The Gulf Oil Disaster: Where Were the Engineers?
Where were the engineers? At the Deepwater Horizon , a number of key decisions may have led to the disaster and affected the outcome. The role of the management in the decisions was to make a profit for the company and to weigh the benefits and risk against the costs. The most important responsibility of the engineers in performing their duties, according to Engineering Code of Ethics, was to
” Hold paramount the safety, health, and welfare of the public.” (1)
Questions that need to be answered as the investigation continues are : Could the ignition sources for the explosion have been avoided? Why were the workers quarters not explosion proof? Why did Halliburton proceed with cementing the well when the results of the pressure tests were inconclusive? Who made the disastrous decision to replace the drilling mud with seawater? Why were problems with the blowout preventer not addressed? Were early efforts directed at trying to save the well or to prevent a major oil spill disaster? Obviously, what has happened cannot be changed but, as the investigation into the cause continues, it is important to know who answered those key questions and why they were answered the way they were. When those key decisions were made, where were the engineers?
The Challenger, A Different Disaster. One of the most studied disasters is that of the Challenger Space Shuttle. (2) Most people think that an engineering failure led to the disaster, but in fact, it was a failure of ethics. One difficult problem in the design of the space shuttle was how to transport the large fuel tanks to the launch site. Morton Thiokol won the contract by designing fuel tanks that could be transported to the site in sections and sealed back together with rubber O-rings. The O-rings were effective down to 40°F, but below that, the rubber stiffens and its ability to seal the tanks had not been tested.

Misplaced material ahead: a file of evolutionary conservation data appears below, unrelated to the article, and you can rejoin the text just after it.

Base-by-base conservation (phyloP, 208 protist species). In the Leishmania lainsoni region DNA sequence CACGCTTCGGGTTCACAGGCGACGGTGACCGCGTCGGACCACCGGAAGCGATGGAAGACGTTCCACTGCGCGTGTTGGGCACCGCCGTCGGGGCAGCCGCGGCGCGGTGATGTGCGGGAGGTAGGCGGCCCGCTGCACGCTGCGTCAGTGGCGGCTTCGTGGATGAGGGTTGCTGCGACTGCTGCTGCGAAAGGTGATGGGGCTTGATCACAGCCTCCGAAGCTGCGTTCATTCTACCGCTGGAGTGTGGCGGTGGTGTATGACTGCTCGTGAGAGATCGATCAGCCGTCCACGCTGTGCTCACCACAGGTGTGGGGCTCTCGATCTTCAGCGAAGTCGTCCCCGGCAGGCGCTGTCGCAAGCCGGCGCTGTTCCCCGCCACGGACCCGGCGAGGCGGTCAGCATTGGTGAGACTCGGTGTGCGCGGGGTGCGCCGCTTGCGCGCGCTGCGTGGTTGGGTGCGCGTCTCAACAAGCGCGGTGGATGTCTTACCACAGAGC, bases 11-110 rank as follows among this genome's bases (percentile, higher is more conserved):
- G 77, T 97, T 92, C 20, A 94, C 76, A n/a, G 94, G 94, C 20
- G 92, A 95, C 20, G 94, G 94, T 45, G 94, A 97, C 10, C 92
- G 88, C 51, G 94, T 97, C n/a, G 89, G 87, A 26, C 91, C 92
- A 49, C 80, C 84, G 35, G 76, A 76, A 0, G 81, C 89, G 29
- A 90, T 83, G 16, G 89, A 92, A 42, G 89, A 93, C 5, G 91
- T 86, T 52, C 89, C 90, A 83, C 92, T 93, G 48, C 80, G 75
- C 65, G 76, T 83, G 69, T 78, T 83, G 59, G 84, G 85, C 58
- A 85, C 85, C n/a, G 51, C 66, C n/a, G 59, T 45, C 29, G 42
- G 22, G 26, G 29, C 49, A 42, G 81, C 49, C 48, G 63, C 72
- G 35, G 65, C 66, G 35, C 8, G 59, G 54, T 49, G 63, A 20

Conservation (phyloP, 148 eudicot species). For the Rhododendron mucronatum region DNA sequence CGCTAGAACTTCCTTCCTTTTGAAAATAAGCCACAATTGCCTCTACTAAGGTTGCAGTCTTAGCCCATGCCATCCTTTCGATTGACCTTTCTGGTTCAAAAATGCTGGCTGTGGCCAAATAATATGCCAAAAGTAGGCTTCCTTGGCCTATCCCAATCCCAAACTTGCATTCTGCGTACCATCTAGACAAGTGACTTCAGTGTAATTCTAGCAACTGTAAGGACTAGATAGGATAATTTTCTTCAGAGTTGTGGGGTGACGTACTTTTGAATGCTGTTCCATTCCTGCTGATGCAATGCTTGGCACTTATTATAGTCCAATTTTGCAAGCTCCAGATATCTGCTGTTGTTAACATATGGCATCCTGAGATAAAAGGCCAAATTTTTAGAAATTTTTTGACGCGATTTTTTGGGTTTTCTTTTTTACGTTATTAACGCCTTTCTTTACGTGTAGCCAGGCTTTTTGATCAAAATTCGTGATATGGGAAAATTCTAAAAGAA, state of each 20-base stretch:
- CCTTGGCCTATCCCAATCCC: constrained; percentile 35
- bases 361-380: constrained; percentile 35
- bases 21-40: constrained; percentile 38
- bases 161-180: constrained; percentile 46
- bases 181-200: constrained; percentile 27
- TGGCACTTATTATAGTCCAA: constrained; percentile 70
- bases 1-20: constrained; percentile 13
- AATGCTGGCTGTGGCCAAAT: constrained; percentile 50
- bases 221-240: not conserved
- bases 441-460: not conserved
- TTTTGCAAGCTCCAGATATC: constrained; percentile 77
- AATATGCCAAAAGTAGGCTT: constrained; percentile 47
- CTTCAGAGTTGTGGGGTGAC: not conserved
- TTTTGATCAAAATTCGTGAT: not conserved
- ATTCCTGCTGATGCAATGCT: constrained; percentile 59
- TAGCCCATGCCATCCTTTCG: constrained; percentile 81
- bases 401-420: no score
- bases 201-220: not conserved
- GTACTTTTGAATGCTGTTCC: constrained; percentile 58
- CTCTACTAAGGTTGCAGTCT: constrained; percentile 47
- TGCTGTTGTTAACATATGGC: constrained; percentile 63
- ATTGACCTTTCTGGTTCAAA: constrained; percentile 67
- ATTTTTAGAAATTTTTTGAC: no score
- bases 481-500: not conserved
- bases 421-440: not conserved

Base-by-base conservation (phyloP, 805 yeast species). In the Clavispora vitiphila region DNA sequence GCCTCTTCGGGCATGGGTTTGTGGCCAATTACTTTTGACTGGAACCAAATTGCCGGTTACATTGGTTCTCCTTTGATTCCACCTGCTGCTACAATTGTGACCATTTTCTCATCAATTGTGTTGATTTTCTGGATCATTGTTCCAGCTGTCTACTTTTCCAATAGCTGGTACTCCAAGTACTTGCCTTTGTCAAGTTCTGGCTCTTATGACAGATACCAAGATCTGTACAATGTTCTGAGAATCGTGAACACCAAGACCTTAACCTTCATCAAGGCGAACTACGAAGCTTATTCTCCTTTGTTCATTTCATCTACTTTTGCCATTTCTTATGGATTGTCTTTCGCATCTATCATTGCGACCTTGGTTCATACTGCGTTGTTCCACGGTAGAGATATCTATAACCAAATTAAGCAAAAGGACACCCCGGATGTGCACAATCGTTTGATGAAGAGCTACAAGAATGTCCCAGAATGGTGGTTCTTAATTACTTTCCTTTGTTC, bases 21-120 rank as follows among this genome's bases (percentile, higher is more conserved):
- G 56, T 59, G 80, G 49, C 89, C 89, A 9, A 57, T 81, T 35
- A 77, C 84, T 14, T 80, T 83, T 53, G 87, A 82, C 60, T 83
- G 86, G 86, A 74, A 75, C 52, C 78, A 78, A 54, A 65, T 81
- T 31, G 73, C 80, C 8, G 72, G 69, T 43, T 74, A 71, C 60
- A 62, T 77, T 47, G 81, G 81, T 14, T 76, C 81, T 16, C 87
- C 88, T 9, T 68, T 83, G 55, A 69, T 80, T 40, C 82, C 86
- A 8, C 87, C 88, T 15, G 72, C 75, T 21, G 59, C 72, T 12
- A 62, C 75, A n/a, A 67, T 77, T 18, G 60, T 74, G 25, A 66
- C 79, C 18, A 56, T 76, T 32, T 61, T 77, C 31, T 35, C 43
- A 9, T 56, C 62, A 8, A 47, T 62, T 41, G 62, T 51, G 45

The January 1986 Challenger launch was to carry Christa McAuliffe, the teacher the year, into space. The weather had been cool and uncooperative in Florida that January and there had been several delays in the launch. President Reagan was planning to include the education aspect of the shuttle launch in his State of the Union speech and, for that and other reasons, pressure was building on the shuttle team to proceed with the launch. However, the temperature was predicted to be 29°F on the morning of January 28 and the engineers strongly recommended against the launch. The decision whether to launch was the responsibility of Bob Lund, the vice president of engineering for Morton Thiokol. On the advice of his engineers, he recommended against the launch.
However, Jerald Mason, the general manager of Morton Thiokol, called a meeting to discuss the decision. He asked Bob Lund to “Take off your engineering hat and put on your management hat.” He was asking Lund, in effect, to put aside his engineering ethics and weigh the very unlikely possibility of an accident against the public relations benefits of launching on schedule. Apparently, that argument worked as Lund approved the launch, despite the fact that the predicted launch temperature was outside of the operational specifications. At 59 seconds into the launch, the O-rings failed and the rocket exploded, plunging the Challenger into the ocean and killing all seven astronauts. It was the worst disaster in the U.S. space program’s history.
“Hold paramount the safety, health, and welfare of the public.” In our increasingly technical and complicated world, we often use products and devices designed by engineers. The public, you, me and everyone else, must trust our safety to the engineers who design, test, and make decisions about those products. Engineering schools now include the study of professional ethics in the curriculum and try to convey to students their importance. However, in some instances, engineers do not follow their ethical code because of financial rewards, job security issues, peer pressure, or company loyalty. Often, small ethical violations go unnoticed and unreported unless, or until, they grow into a major problem. Many violations are only discovered and investigated when they lead to a public relations fiasco, a death, a lawsuit, or a major disaster. It is imperative that engineers steadfastly hold paramount their duty to protect the public. Engineers who violate their ethical code and managers who override the engineer’s decisions on safety should be financially and criminally liable for the disasters they cause.